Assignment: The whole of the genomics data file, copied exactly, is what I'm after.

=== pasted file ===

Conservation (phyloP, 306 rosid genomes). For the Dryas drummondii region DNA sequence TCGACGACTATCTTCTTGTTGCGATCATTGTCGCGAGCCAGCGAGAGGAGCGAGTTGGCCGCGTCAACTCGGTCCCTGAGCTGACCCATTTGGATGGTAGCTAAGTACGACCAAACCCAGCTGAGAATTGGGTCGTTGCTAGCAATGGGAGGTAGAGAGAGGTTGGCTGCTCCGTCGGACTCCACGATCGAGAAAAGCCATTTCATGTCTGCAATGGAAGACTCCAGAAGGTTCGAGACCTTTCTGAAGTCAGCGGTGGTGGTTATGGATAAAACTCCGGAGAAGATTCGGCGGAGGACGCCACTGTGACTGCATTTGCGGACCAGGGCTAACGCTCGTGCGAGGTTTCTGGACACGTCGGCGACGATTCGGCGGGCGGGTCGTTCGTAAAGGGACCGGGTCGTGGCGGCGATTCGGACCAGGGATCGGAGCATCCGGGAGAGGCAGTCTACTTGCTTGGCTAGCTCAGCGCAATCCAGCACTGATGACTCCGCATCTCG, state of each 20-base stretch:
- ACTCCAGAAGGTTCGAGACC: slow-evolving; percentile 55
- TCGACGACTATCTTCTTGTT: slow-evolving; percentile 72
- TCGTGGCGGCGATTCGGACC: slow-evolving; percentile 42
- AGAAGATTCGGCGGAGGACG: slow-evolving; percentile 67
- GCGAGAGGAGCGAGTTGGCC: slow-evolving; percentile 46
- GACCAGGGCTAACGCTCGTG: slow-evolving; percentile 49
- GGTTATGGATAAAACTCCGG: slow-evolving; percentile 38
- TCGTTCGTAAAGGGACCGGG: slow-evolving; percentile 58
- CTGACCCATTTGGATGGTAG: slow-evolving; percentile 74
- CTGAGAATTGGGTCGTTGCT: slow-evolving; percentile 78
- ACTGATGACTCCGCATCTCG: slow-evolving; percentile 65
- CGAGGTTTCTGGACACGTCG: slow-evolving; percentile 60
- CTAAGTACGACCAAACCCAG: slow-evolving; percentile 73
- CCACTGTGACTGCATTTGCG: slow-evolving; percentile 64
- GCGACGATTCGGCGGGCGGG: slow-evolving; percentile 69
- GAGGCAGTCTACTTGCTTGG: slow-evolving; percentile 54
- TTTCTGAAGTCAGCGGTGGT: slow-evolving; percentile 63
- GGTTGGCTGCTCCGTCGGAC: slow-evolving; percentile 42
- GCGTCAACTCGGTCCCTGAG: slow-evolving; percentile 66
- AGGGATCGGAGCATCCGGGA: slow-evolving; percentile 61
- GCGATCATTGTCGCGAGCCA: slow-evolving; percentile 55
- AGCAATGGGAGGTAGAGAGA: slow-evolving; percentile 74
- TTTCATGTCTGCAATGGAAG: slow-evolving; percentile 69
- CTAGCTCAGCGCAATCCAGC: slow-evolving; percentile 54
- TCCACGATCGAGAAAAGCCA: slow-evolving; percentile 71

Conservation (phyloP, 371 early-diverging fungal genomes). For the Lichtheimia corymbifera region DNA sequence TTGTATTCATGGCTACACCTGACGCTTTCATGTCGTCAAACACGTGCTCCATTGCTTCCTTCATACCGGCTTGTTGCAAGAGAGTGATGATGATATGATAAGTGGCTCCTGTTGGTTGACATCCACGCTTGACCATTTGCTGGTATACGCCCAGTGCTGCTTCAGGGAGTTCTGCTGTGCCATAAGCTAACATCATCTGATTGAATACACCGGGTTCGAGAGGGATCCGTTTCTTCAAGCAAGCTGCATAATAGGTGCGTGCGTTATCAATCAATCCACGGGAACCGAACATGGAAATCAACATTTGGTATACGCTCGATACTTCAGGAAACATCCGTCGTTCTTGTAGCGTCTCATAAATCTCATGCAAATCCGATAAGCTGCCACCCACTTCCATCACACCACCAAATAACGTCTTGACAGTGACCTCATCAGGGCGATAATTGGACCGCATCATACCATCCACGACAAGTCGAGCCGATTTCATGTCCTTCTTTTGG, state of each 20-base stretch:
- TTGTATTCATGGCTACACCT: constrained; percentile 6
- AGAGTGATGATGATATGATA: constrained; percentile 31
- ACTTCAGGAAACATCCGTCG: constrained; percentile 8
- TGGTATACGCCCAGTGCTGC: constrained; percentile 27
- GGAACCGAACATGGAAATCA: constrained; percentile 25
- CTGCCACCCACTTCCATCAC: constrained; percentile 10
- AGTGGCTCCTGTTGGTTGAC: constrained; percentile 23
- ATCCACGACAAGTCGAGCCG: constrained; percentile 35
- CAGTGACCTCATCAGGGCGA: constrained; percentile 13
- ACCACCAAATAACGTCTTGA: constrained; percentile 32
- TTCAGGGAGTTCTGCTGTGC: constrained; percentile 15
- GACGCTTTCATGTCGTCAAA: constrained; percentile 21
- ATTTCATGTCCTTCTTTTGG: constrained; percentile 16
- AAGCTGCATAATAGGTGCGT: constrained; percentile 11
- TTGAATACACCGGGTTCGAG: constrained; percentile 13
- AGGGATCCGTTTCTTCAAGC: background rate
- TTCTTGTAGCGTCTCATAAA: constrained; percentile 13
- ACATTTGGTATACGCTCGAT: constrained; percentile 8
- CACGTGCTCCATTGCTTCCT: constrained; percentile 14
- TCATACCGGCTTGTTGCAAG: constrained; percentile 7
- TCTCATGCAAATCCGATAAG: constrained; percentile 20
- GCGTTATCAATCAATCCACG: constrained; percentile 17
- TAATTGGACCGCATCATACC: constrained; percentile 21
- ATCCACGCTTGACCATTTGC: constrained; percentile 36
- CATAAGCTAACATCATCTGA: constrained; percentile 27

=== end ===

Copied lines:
Conservation (phyloP, 306 rosid genomes). For the Dryas drummondii region DNA sequence TCGACGACTATCTTCTTGTTGCGATCATTGTCGCGAGCCAGCGAGAGGAGCGAGTTGGCCGCGTCAACTCGGTCCCTGAGCTGACCCATTTGGATGGTAGCTAAGTACGACCAAACCCAGCTGAGAATTGGGTCGTTGCTAGCAATGGGAGGTAGAGAGAGGTTGGCTGCTCCGTCGGACTCCACGATCGAGAAAAGCCATTTCATGTCTGCAATGGAAGACTCCAGAAGGTTCGAGACCTTTCTGAAGTCAGCGGTGGTGGTTATGGATAAAACTCCGGAGAAGATTCGGCGGAGGACGCCACTGTGACTGCATTTGCGGACCAGGGCTAACGCTCGTGCGAGGTTTCTGGACACGTCGGCGACGATTCGGCGGGCGGGTCGTTCGTAAAGGGACCGGGTCGTGGCGGCGATTCGGACCAGGGATCGGAGCATCCGGGAGAGGCAGTCTACTTGCTTGGCTAGCTCAGCGCAATCCAGCACTGATGACTCCGCATCTCG, state of each 20-base stretch:
- ACTCCAGAAGGTTCGAGACC: slow-evolving; percentile 55
- TCGACGACTATCTTCTTGTT: slow-evolving; percentile 72
- TCGTGGCGGCGATTCGGACC: slow-evolving; percentile 42
- AGAAGATTCGGCGGAGGACG: slow-evolving; percentile 67
- GCGAGAGGAGCGAGTTGGCC: slow-evolving; percentile 46
- GACCAGGGCTAACGCTCGTG: slow-evolving; percentile 49
- GGTTATGGATAAAACTCCGG: slow-evolving; percentile 38
- TCGTTCGTAAAGGGACCGGG: slow-evolving; percentile 58
- CTGACCCATTTGGATGGTAG: slow-evolving; percentile 74
- CTGAGAATTGGGTCGTTGCT: slow-evolving; percentile 78
- ACTGATGACTCCGCATCTCG: slow-evolving; percentile 65
- CGAGGTTTCTGGACACGTCG: slow-evolving; percentile 60
- CTAAGTACGACCAAACCCAG: slow-evolving; percentile 73
- CCACTGTGACTGCATTTGCG: slow-evolving; percentile 64
- GCGACGATTCGGCGGGCGGG: slow-evolving; percentile 69
- GAGGCAGTCTACTTGCTTGG: slow-evolving; percentile 54
- TTTCTGAAGTCAGCGGTGGT: slow-evolving; percentile 63
- GGTTGGCTGCTCCGTCGGAC: slow-evolving; percentile 42
- GCGTCAACTCGGTCCCTGAG: slow-evolving; percentile 66
- AGGGATCGGAGCATCCGGGA: slow-evolving; percentile 61
- GCGATCATTGTCGCGAGCCA: slow-evolving; percentile 55
- AGCAATGGGAGGTAGAGAGA: slow-evolving; percentile 74
- TTTCATGTCTGCAATGGAAG: slow-evolving; percentile 69
- CTAGCTCAGCGCAATCCAGC: slow-evolving; percentile 54
- TCCACGATCGAGAAAAGCCA: slow-evolving; percentile 71

Conservation (phyloP, 371 early-diverging fungal genomes). For the Lichtheimia corymbifera region DNA sequence TTGTATTCATGGCTACACCTGACGCTTTCATGTCGTCAAACACGTGCTCCATTGCTTCCTTCATACCGGCTTGTTGCAAGAGAGTGATGATGATATGATAAGTGGCTCCTGTTGGTTGACATCCACGCTTGACCATTTGCTGGTATACGCCCAGTGCTGCTTCAGGGAGTTCTGCTGTGCCATAAGCTAACATCATCTGATTGAATACACCGGGTTCGAGAGGGATCCGTTTCTTCAAGCAAGCTGCATAATAGGTGCGTGCGTTATCAATCAATCCACGGGAACCGAACATGGAAATCAACATTTGGTATACGCTCGATACTTCAGGAAACATCCGTCGTTCTTGTAGCGTCTCATAAATCTCATGCAAATCCGATAAGCTGCCACCCACTTCCATCACACCACCAAATAACGTCTTGACAGTGACCTCATCAGGGCGATAATTGGACCGCATCATACCATCCACGACAAGTCGAGCCGATTTCATGTCCTTCTTTTGG, state of each 20-base stretch:
- TTGTATTCATGGCTACACCT: constrained; percentile 6
- AGAGTGATGATGATATGATA: constrained; percentile 31
- ACTTCAGGAAACATCCGTCG: constrained; percentile 8
- TGGTATACGCCCAGTGCTGC: constrained; percentile 27
- GGAACCGAACATGGAAATCA: constrained; percentile 25
- CTGCCACCCACTTCCATCAC: constrained; percentile 10
- AGTGGCTCCTGTTGGTTGAC: constrained; percentile 23
- ATCCACGACAAGTCGAGCCG: constrained; percentile 35
- CAGTGACCTCATCAGGGCGA: constrained; percentile 13
- ACCACCAAATAACGTCTTGA: constrained; percentile 32
- TTCAGGGAGTTCTGCTGTGC: constrained; percentile 15
- GACGCTTTCATGTCGTCAAA: constrained; percentile 21
- ATTTCATGTCCTTCTTTTGG: constrained; percentile 16
- AAGCTGCATAATAGGTGCGT: constrained; percentile 11
- TTGAATACACCGGGTTCGAG: constrained; percentile 13
- AGGGATCCGTTTCTTCAAGC: background rate
- TTCTTGTAGCGTCTCATAAA: constrained; percentile 13
- ACATTTGGTATACGCTCGAT: constrained; percentile 8
- CACGTGCTCCATTGCTTCCT: constrained; percentile 14
- TCATACCGGCTTGTTGCAAG: constrained; percentile 7
- TCTCATGCAAATCCGATAAG: constrained; percentile 20
- GCGTTATCAATCAATCCACG: constrained; percentile 17
- TAATTGGACCGCATCATACC: constrained; percentile 21
- ATCCACGCTTGACCATTTGC: constrained; percentile 36
- CATAAGCTAACATCATCTGA: constrained; percentile 27